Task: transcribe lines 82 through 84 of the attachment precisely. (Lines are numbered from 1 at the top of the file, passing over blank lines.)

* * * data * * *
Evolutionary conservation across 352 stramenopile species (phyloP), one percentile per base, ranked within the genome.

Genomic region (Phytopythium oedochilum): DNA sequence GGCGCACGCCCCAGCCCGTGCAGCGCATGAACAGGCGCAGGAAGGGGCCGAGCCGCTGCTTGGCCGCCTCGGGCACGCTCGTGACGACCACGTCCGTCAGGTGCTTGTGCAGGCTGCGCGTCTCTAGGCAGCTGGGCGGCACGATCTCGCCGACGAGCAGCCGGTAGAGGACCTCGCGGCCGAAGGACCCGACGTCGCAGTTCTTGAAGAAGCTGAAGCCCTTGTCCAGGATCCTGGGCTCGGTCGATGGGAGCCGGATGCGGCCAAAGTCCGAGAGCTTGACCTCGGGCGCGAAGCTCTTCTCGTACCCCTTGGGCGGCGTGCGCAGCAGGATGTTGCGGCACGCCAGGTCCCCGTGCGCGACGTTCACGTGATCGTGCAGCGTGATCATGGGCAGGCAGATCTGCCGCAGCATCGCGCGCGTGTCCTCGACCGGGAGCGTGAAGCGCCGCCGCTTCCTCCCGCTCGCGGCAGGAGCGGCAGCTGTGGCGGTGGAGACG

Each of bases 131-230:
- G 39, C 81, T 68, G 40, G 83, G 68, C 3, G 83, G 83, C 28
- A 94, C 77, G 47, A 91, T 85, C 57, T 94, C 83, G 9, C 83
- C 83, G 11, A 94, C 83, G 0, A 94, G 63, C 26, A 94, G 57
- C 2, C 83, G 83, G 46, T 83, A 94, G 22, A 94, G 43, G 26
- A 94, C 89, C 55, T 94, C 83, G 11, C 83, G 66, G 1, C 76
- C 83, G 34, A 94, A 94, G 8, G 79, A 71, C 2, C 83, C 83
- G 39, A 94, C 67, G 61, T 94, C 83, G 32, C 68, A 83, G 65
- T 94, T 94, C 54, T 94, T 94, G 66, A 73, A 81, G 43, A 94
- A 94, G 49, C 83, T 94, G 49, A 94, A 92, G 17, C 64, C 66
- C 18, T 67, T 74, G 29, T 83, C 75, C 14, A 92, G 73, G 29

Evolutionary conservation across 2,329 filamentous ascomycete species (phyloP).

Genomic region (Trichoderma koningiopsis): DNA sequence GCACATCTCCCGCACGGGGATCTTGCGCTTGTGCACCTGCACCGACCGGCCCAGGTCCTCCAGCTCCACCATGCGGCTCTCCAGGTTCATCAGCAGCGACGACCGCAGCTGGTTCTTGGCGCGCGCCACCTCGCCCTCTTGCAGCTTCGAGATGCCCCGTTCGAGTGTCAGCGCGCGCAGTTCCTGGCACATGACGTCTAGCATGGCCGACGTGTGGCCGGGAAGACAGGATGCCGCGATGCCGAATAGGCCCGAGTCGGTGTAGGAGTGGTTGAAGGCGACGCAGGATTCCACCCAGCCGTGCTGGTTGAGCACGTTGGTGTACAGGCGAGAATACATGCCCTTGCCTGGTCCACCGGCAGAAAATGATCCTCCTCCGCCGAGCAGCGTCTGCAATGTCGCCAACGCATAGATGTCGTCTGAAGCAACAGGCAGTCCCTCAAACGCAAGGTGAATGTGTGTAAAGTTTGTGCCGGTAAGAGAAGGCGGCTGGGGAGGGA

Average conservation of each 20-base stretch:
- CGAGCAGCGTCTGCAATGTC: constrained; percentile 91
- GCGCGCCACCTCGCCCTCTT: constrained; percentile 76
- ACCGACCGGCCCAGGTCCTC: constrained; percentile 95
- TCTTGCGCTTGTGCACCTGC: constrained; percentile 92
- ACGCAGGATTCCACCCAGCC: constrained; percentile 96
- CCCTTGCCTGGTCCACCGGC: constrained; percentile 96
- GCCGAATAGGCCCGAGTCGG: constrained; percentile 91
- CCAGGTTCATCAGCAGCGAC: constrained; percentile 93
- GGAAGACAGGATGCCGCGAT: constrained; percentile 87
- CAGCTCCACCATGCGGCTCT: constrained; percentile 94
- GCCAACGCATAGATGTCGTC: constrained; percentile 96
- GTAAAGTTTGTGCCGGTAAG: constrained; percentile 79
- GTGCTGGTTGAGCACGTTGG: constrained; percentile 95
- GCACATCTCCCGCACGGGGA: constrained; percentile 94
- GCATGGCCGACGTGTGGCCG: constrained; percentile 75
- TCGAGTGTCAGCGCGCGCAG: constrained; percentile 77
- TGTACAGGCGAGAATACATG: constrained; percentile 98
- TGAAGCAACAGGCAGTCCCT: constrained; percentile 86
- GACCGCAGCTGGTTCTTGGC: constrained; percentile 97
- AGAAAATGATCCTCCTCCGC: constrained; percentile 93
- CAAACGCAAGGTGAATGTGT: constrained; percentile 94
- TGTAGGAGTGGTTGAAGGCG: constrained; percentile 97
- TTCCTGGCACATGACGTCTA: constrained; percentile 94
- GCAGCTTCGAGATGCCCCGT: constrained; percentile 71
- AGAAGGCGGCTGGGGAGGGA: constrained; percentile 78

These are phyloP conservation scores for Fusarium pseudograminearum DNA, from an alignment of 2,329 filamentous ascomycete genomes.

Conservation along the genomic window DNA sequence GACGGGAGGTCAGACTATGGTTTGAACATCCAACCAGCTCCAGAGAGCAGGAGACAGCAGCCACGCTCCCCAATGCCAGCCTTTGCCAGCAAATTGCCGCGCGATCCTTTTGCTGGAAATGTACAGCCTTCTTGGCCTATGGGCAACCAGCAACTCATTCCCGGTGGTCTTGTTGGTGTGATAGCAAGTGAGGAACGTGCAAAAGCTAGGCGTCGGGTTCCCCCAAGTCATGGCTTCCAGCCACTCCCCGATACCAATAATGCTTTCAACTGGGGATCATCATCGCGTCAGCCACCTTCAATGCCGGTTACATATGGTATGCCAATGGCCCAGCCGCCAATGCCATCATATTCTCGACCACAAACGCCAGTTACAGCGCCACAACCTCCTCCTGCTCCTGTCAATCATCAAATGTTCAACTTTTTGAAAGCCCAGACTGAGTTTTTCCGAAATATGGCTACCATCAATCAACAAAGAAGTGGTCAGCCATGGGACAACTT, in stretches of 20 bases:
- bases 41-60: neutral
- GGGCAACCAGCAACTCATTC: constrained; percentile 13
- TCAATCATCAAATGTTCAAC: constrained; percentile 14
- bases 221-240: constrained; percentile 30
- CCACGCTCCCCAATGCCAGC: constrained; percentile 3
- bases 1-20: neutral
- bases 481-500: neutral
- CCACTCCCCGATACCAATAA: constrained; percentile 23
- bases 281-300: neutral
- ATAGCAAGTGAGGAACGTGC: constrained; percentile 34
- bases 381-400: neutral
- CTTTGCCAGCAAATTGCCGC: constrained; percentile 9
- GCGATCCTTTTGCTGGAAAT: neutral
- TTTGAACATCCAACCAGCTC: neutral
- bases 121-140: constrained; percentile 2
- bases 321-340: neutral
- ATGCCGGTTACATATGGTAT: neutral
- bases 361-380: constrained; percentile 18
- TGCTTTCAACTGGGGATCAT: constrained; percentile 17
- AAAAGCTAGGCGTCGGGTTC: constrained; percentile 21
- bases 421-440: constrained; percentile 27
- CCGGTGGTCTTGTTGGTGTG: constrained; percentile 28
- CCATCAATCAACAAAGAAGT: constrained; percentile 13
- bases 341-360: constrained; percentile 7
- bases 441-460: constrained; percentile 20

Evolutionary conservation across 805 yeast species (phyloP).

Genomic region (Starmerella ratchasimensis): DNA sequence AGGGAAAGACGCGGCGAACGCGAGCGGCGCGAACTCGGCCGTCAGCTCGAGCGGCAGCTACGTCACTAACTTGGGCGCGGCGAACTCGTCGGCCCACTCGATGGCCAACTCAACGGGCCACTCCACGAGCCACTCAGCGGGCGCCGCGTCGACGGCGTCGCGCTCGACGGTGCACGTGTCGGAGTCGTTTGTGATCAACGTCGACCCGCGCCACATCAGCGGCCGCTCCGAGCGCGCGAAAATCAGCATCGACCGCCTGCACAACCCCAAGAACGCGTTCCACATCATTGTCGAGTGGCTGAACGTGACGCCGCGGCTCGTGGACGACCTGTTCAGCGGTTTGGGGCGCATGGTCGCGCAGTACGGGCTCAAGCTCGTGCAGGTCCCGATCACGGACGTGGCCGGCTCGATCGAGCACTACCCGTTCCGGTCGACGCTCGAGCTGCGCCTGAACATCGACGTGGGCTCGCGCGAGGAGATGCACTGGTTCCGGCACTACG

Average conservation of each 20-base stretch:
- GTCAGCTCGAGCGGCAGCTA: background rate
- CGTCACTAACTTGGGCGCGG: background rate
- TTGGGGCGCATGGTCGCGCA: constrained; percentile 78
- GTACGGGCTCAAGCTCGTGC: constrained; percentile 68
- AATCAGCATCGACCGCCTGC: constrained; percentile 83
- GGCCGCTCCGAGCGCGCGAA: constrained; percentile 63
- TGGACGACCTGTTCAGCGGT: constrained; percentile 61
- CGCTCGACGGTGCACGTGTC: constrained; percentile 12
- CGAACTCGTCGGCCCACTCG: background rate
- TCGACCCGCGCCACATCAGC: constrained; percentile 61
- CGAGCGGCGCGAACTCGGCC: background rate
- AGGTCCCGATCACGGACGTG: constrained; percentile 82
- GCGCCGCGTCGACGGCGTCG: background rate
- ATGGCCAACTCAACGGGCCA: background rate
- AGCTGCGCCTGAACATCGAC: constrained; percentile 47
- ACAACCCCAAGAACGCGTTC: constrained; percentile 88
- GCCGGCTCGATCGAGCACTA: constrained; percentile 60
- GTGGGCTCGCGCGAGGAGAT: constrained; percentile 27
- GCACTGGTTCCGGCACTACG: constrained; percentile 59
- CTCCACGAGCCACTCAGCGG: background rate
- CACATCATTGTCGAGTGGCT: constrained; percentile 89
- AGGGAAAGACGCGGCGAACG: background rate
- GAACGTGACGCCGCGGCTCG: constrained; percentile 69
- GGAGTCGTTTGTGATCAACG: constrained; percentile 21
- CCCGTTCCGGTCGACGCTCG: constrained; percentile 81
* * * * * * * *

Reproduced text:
- CGAGCGGCGCGAACTCGGCC: background rate
- AGGTCCCGATCACGGACGTG: constrained; percentile 82
- GCGCCGCGTCGACGGCGTCG: background rate